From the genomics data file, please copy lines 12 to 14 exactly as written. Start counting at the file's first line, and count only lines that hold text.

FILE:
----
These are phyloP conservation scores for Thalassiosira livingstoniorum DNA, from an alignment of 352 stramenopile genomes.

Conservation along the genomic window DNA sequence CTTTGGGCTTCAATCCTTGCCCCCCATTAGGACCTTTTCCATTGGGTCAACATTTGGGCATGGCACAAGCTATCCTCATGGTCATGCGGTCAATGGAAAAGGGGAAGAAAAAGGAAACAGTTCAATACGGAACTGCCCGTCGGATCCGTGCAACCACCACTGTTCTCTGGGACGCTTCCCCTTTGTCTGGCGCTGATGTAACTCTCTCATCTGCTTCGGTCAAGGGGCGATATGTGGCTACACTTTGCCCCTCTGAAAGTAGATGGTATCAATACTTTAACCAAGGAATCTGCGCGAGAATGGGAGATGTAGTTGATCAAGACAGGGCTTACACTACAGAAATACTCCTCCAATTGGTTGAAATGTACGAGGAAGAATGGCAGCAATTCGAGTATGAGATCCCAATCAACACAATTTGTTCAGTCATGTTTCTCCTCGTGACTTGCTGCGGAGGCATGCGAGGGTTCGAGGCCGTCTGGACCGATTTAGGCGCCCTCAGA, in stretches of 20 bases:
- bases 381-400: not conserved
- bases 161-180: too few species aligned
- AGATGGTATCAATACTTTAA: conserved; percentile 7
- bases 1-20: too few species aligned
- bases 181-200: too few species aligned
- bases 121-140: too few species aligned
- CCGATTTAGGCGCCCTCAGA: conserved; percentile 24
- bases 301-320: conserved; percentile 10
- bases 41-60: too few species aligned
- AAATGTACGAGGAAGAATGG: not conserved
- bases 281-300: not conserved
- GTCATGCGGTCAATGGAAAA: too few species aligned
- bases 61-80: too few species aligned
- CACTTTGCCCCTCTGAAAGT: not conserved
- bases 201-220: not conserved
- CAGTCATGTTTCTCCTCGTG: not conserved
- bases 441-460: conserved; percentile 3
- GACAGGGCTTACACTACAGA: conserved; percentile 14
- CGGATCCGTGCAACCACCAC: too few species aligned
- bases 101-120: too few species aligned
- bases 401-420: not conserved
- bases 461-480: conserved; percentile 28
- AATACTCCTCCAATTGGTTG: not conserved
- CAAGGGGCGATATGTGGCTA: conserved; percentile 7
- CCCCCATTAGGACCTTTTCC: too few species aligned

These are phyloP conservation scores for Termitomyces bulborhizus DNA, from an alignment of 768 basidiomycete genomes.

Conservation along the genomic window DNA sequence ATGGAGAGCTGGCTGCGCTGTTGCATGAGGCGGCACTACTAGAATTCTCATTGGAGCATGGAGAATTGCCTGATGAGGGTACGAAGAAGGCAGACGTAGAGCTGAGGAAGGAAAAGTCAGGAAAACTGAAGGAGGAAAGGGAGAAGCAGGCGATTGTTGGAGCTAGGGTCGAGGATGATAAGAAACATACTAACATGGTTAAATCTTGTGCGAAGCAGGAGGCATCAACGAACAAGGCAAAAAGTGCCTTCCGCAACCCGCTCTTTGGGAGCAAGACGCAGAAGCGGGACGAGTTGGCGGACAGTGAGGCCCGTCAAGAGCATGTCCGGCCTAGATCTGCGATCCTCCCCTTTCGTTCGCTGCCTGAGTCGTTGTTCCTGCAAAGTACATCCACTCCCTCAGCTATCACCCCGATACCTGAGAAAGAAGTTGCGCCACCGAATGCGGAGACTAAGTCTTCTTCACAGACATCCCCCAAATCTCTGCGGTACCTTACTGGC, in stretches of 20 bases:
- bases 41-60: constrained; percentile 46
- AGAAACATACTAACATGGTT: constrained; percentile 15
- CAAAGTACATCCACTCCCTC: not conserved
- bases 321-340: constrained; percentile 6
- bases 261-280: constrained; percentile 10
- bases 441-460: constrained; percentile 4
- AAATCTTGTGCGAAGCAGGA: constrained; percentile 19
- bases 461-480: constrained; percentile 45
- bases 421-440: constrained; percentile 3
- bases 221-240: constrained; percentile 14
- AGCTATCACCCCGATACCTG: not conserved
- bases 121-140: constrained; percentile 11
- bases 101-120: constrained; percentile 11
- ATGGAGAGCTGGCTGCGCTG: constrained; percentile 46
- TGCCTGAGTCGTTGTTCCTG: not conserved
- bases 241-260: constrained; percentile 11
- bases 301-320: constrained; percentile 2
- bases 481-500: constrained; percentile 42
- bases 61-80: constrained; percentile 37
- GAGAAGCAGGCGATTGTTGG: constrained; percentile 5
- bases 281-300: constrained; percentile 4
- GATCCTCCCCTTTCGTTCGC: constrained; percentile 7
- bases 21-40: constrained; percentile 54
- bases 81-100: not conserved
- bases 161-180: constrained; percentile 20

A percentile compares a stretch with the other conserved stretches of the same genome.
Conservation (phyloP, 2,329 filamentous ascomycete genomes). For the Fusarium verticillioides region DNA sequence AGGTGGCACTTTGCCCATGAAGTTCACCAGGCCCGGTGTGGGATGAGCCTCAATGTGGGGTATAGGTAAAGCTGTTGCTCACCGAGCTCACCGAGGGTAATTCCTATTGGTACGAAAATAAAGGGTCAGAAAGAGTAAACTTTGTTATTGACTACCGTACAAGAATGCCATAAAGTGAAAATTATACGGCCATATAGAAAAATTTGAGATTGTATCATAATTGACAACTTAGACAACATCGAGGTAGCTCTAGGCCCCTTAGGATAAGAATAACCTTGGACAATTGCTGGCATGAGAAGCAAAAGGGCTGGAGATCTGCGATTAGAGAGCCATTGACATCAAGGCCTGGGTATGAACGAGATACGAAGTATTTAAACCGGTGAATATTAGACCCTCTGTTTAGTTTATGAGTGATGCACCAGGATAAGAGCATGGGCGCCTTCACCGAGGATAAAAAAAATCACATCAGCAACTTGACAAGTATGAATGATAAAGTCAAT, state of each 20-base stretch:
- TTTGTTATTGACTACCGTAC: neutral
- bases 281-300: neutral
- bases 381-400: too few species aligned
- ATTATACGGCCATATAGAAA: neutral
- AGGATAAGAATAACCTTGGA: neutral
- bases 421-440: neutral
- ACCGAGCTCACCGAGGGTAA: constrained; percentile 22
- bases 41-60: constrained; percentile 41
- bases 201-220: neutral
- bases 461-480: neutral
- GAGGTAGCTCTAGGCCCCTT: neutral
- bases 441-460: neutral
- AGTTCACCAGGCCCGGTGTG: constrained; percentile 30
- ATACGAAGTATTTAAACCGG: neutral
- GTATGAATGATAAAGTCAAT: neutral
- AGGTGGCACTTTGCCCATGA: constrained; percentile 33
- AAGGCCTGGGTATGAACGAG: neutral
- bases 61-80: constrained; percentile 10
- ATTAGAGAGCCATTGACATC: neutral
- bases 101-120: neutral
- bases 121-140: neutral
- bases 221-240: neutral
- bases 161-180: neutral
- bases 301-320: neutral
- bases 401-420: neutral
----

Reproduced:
- AAATGTACGAGGAAGAATGG: not conserved
- bases 281-300: not conserved
- GTCATGCGGTCAATGGAAAA: too few species aligned